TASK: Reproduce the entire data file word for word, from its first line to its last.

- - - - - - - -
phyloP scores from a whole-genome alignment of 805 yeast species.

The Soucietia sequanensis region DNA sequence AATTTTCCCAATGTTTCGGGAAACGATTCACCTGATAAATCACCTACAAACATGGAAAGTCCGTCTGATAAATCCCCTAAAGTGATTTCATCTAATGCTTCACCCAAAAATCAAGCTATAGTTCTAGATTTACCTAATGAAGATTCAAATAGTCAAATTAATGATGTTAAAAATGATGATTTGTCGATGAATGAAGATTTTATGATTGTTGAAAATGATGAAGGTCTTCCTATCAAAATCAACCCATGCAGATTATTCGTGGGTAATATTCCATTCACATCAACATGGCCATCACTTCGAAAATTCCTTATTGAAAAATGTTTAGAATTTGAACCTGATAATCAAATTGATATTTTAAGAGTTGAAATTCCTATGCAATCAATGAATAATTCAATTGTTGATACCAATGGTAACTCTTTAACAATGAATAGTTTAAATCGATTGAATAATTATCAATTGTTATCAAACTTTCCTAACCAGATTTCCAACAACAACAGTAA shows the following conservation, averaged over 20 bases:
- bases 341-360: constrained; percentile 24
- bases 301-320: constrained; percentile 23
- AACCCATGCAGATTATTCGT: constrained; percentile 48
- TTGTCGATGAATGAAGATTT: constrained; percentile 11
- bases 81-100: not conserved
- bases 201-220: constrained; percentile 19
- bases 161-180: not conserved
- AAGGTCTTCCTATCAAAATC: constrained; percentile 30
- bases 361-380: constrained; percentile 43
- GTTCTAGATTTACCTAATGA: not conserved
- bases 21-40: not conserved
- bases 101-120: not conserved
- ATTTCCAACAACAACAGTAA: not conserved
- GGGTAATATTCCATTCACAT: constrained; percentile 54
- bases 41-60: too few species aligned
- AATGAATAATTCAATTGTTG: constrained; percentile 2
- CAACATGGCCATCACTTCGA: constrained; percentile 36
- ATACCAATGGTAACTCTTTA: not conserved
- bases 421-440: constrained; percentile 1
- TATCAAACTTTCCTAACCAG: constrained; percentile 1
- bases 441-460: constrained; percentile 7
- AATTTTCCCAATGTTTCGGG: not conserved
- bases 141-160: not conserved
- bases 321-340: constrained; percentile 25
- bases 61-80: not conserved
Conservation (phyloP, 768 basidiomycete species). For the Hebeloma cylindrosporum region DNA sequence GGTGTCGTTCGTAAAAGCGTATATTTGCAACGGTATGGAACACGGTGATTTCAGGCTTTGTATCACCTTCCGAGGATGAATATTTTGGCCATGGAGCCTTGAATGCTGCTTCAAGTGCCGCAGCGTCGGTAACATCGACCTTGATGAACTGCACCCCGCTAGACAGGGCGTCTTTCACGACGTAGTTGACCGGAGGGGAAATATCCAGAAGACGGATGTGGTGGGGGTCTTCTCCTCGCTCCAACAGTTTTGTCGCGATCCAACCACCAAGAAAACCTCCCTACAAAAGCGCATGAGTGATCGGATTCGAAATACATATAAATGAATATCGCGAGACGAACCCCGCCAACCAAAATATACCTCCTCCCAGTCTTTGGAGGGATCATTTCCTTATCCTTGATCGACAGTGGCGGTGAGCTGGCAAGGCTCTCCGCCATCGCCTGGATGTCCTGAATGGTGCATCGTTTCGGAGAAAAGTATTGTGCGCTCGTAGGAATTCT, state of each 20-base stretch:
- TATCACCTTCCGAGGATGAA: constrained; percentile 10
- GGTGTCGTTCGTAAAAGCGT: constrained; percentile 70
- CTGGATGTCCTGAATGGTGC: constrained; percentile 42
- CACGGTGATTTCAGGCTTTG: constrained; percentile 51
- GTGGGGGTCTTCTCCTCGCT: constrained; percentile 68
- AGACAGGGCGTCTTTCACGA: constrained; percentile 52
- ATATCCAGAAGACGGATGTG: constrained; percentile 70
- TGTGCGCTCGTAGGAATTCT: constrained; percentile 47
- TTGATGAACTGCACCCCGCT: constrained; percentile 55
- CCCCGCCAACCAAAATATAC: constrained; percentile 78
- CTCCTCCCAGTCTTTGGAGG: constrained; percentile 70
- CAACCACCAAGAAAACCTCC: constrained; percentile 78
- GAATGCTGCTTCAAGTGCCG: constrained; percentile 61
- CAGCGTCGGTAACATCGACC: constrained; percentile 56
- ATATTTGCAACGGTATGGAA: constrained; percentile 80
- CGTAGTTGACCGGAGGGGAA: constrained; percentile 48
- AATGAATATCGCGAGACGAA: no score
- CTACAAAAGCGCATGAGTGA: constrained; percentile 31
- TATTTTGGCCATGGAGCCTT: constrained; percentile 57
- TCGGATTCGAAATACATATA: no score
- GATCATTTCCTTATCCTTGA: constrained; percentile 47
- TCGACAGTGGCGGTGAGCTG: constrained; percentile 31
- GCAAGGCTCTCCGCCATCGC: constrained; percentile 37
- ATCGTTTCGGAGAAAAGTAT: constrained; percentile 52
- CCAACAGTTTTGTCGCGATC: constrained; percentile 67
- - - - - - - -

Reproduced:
phyloP scores from a whole-genome alignment of 805 yeast species.

The Soucietia sequanensis region DNA sequence AATTTTCCCAATGTTTCGGGAAACGATTCACCTGATAAATCACCTACAAACATGGAAAGTCCGTCTGATAAATCCCCTAAAGTGATTTCATCTAATGCTTCACCCAAAAATCAAGCTATAGTTCTAGATTTACCTAATGAAGATTCAAATAGTCAAATTAATGATGTTAAAAATGATGATTTGTCGATGAATGAAGATTTTATGATTGTTGAAAATGATGAAGGTCTTCCTATCAAAATCAACCCATGCAGATTATTCGTGGGTAATATTCCATTCACATCAACATGGCCATCACTTCGAAAATTCCTTATTGAAAAATGTTTAGAATTTGAACCTGATAATCAAATTGATATTTTAAGAGTTGAAATTCCTATGCAATCAATGAATAATTCAATTGTTGATACCAATGGTAACTCTTTAACAATGAATAGTTTAAATCGATTGAATAATTATCAATTGTTATCAAACTTTCCTAACCAGATTTCCAACAACAACAGTAA shows the following conservation, averaged over 20 bases:
- bases 341-360: constrained; percentile 24
- bases 301-320: constrained; percentile 23
- AACCCATGCAGATTATTCGT: constrained; percentile 48
- TTGTCGATGAATGAAGATTT: constrained; percentile 11
- bases 81-100: not conserved
- bases 201-220: constrained; percentile 19
- bases 161-180: not conserved
- AAGGTCTTCCTATCAAAATC: constrained; percentile 30
- bases 361-380: constrained; percentile 43
- GTTCTAGATTTACCTAATGA: not conserved
- bases 21-40: not conserved
- bases 101-120: not conserved
- ATTTCCAACAACAACAGTAA: not conserved
- GGGTAATATTCCATTCACAT: constrained; percentile 54
- bases 41-60: too few species aligned
- AATGAATAATTCAATTGTTG: constrained; percentile 2
- CAACATGGCCATCACTTCGA: constrained; percentile 36
- ATACCAATGGTAACTCTTTA: not conserved
- bases 421-440: constrained; percentile 1
- TATCAAACTTTCCTAACCAG: constrained; percentile 1
- bases 441-460: constrained; percentile 7
- AATTTTCCCAATGTTTCGGG: not conserved
- bases 141-160: not conserved
- bases 321-340: constrained; percentile 25
- bases 61-80: not conserved
Conservation (phyloP, 768 basidiomycete species). For the Hebeloma cylindrosporum region DNA sequence GGTGTCGTTCGTAAAAGCGTATATTTGCAACGGTATGGAACACGGTGATTTCAGGCTTTGTATCACCTTCCGAGGATGAATATTTTGGCCATGGAGCCTTGAATGCTGCTTCAAGTGCCGCAGCGTCGGTAACATCGACCTTGATGAACTGCACCCCGCTAGACAGGGCGTCTTTCACGACGTAGTTGACCGGAGGGGAAATATCCAGAAGACGGATGTGGTGGGGGTCTTCTCCTCGCTCCAACAGTTTTGTCGCGATCCAACCACCAAGAAAACCTCCCTACAAAAGCGCATGAGTGATCGGATTCGAAATACATATAAATGAATATCGCGAGACGAACCCCGCCAACCAAAATATACCTCCTCCCAGTCTTTGGAGGGATCATTTCCTTATCCTTGATCGACAGTGGCGGTGAGCTGGCAAGGCTCTCCGCCATCGCCTGGATGTCCTGAATGGTGCATCGTTTCGGAGAAAAGTATTGTGCGCTCGTAGGAATTCT, state of each 20-base stretch:
- TATCACCTTCCGAGGATGAA: constrained; percentile 10
- GGTGTCGTTCGTAAAAGCGT: constrained; percentile 70
- CTGGATGTCCTGAATGGTGC: constrained; percentile 42
- CACGGTGATTTCAGGCTTTG: constrained; percentile 51
- GTGGGGGTCTTCTCCTCGCT: constrained; percentile 68
- AGACAGGGCGTCTTTCACGA: constrained; percentile 52
- ATATCCAGAAGACGGATGTG: constrained; percentile 70
- TGTGCGCTCGTAGGAATTCT: constrained; percentile 47
- TTGATGAACTGCACCCCGCT: constrained; percentile 55
- CCCCGCCAACCAAAATATAC: constrained; percentile 78
- CTCCTCCCAGTCTTTGGAGG: constrained; percentile 70
- CAACCACCAAGAAAACCTCC: constrained; percentile 78
- GAATGCTGCTTCAAGTGCCG: constrained; percentile 61
- CAGCGTCGGTAACATCGACC: constrained; percentile 56
- ATATTTGCAACGGTATGGAA: constrained; percentile 80
- CGTAGTTGACCGGAGGGGAA: constrained; percentile 48
- AATGAATATCGCGAGACGAA: no score
- CTACAAAAGCGCATGAGTGA: constrained; percentile 31
- TATTTTGGCCATGGAGCCTT: constrained; percentile 57
- TCGGATTCGAAATACATATA: no score
- GATCATTTCCTTATCCTTGA: constrained; percentile 47
- TCGACAGTGGCGGTGAGCTG: constrained; percentile 31
- GCAAGGCTCTCCGCCATCGC: constrained; percentile 37
- ATCGTTTCGGAGAAAAGTAT: constrained; percentile 52
- CCAACAGTTTTGTCGCGATC: constrained; percentile 67